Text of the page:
Martin Garbus: A Fierce Fighter for Free Speech

Nov 23, 2015
Martin Garbus
Allan Wolper for WBGO

Martin Garbus, a winner of the PEN First Amendment Award of honor, is one of the country's fiercest fighters for free speech. Garbus also received the James Joyce Award from the University of Dublin for Excellence in Law and the New York University Law Alumni Achievement Award.

Garbus' boldface clients included Robert Redford, Nelson Mandela, Tom Brokaw, Spike Lee, Michael Bloomberg and the neo Nazis. He is writing a memoir of the Cuban Five, a case he calls the worst in American Legal history.

Michele Goodwin
Allan Wolper for WBGO

Michele Bratcher Goodwin's investigative research in human trafficking, the black market for body parts, reproductive rights, the politics of organ transplants, and bioethics has won her wide acclaim. She discloses how women in Florida were forced to give birth by cesarean surgery.

Goodwin is a Chancellor's Professor of Law and the Director of the Center for Biotechnology and Global Health Policy at the University of California, School of Law, Irvine.

Yuki Ohta: Why have a SoHo Memory Project?

Oct 16, 2015
Yuki Ohta
Allan Wolper for WBGO

Yuki Ohta created the SoHo Memory Project in New York City to educate the throngs of visitors who have turned the one time haven for mafia landlords, struggling artists and sweat shops into an international destination for fashionistas and foodies.

In this edition of Conversations with Allan Wolper, Ohta discusses the impact that the May 25, 1979 disappearance of six year old Etan Patz had on the Soho area and the country. He was declared dead in 2011.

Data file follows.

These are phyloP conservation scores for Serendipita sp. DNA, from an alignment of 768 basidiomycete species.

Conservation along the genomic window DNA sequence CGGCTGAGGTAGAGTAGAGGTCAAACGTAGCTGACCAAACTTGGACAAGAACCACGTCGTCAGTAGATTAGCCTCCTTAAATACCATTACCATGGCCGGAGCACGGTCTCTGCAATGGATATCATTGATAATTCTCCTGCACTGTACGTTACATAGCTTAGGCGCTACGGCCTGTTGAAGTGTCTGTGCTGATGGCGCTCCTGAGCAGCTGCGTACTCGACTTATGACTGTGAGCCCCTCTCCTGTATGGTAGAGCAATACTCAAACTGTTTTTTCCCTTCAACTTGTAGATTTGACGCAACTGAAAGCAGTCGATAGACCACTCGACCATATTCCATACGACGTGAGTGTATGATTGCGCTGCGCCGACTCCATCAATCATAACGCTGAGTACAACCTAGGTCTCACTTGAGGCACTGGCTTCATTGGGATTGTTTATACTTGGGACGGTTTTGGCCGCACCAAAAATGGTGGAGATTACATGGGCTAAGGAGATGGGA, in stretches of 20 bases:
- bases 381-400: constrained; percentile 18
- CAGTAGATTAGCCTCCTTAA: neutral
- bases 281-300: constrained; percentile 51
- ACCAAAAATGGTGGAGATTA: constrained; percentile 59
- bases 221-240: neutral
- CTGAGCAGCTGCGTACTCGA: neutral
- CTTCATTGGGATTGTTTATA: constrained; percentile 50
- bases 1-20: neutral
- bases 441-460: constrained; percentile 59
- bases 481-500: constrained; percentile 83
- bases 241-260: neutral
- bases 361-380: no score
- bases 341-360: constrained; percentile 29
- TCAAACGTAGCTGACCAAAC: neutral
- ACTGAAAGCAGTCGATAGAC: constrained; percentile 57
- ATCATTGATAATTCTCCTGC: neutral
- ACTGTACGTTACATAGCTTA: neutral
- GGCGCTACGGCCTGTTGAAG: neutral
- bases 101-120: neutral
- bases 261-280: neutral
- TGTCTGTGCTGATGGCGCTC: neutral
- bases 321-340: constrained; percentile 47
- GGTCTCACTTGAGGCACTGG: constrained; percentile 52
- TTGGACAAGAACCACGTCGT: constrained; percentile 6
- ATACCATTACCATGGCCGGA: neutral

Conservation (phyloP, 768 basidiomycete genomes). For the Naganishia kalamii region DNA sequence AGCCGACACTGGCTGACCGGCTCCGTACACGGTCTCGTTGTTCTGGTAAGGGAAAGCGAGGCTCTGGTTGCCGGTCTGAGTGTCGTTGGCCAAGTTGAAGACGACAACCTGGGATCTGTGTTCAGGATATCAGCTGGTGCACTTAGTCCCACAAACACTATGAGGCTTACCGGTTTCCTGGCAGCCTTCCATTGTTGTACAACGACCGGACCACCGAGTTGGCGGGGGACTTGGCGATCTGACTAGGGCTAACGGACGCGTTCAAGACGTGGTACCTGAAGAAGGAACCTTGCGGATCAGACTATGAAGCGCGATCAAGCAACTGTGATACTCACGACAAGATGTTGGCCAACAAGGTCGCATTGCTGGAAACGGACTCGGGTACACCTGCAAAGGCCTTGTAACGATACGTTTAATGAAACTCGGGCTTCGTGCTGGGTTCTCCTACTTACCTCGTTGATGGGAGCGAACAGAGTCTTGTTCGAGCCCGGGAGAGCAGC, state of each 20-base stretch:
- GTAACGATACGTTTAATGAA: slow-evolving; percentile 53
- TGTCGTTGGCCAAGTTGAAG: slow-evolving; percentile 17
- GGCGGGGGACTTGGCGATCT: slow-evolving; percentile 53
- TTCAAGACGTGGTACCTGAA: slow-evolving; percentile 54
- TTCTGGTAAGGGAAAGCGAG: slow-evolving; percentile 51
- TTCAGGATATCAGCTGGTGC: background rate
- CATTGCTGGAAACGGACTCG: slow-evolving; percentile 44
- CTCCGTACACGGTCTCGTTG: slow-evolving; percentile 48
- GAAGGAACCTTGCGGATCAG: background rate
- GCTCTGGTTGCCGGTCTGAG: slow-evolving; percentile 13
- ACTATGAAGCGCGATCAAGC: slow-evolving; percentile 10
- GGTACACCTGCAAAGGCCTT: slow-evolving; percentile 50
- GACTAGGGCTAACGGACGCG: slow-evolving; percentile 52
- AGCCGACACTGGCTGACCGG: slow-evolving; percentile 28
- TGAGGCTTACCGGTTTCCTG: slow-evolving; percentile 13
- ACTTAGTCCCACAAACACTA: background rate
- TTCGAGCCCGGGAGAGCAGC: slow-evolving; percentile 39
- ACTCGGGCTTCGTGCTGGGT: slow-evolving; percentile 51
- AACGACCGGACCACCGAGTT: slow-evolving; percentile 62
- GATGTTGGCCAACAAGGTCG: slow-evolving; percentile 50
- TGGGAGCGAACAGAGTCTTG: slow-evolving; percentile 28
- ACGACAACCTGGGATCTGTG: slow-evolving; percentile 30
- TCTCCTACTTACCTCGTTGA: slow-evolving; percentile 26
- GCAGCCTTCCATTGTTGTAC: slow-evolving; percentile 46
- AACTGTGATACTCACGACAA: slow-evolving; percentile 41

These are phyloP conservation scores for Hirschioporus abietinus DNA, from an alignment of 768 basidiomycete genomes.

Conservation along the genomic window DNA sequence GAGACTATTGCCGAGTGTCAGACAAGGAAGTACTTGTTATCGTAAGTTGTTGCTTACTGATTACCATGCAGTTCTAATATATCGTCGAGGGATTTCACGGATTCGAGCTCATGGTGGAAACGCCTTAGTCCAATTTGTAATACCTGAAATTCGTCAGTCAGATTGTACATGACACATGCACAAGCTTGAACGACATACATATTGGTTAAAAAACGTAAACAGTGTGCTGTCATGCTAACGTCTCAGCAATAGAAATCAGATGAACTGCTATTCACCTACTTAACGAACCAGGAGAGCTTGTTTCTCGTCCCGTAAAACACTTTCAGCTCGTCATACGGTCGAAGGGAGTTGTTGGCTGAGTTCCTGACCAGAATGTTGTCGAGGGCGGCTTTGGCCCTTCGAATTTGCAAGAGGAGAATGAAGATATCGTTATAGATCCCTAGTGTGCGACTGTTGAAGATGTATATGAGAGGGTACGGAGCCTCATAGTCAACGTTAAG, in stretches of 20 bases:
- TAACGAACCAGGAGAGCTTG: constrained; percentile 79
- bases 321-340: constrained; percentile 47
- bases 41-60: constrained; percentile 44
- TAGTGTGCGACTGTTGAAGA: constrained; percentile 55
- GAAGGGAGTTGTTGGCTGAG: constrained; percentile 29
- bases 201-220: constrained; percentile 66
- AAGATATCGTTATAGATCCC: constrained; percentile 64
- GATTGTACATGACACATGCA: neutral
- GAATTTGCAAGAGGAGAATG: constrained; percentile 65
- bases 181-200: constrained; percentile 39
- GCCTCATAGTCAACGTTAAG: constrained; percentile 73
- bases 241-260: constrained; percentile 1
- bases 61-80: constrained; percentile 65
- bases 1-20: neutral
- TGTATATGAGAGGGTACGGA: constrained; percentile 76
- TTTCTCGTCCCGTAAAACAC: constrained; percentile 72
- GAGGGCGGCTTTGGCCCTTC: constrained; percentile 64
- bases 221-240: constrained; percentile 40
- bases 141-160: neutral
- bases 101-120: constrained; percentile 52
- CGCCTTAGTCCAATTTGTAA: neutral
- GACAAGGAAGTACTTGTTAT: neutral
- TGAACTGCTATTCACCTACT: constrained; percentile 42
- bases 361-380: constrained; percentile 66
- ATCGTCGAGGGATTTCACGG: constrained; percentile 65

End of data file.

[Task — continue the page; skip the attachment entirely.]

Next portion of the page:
Click above to hear the entire show with Yuki Ohta.

Frank Casey
Allan Wolper for WBGO

Frank Casey was the first investment analyst to blow the whistle on financier Bernard Madoff’s incredible Ponzi scheme that looted more than $65 billion from people around the globe. “This is a story that still has legs,” says Casey, now an analyst at Race Rock Capital in Boston.

Letitia James, New York City Public Advocate

May 6, 2015
Letitia James
Letitia James for WBGO

New York City Public Advocate Letitia James is a fierce fighter for low income tenants facing eviction from predatory landlords. James is pained by the fact 60,000 people have to sleep in homeless shelters every night. She recently started a campaign to win equal pay for women working in City Hall. She is the first woman of color to hold citywide office in New York, a former city council member,a Legal Aid Society public defender and an assistant attorney general.

Kim Ann Curtin
Kim Ann Curtin for WBGO

Kim Ann Curtin, dubbed the Wall Street Coach by New York media, wants to find the good guys working in the financial district and hope they will create an ethical movement their colleagues would follow.

“We know who the bad guys are,” Curtin says in a Conversation with Allan Wolper interview. “But we don’t who the good guys are.”

Dr. Margaret Haney
Allan Wolper for WBGO

Dr. Margaret Haney, an expert on the impact that marijuana usage has on the brain of teenagers, utilizes human volunteers to conduct her research. She is a professor of Neurobiology in Psychiatry and co-director of the Substance Abuse Research Center at The Columbia University Medical Center.

Dr. Haney is also concerned that the country’s intense debate on the medical benefits of marijuana.

The Legend of Princeton: Jeff Nunokawa

Oct 20, 2014
Jeff Nunokawa
Jeff Nunokawa for WBGO

Jeff Nunokawa, a professor of Victorian Literature at Princeton University, has published a volume of poetry and literary essays, culled from hundreds of pieces he wrote on his face book page. The work included literary exchanges with his students.

The new volume, called Note Book, was published by Princeton University Press.

Students have nicknamed Nunokawa's face book page, "Jeff Book." His personality and scholarship earned him the title, The Legend of Princeton, from the university's alumni association magazine.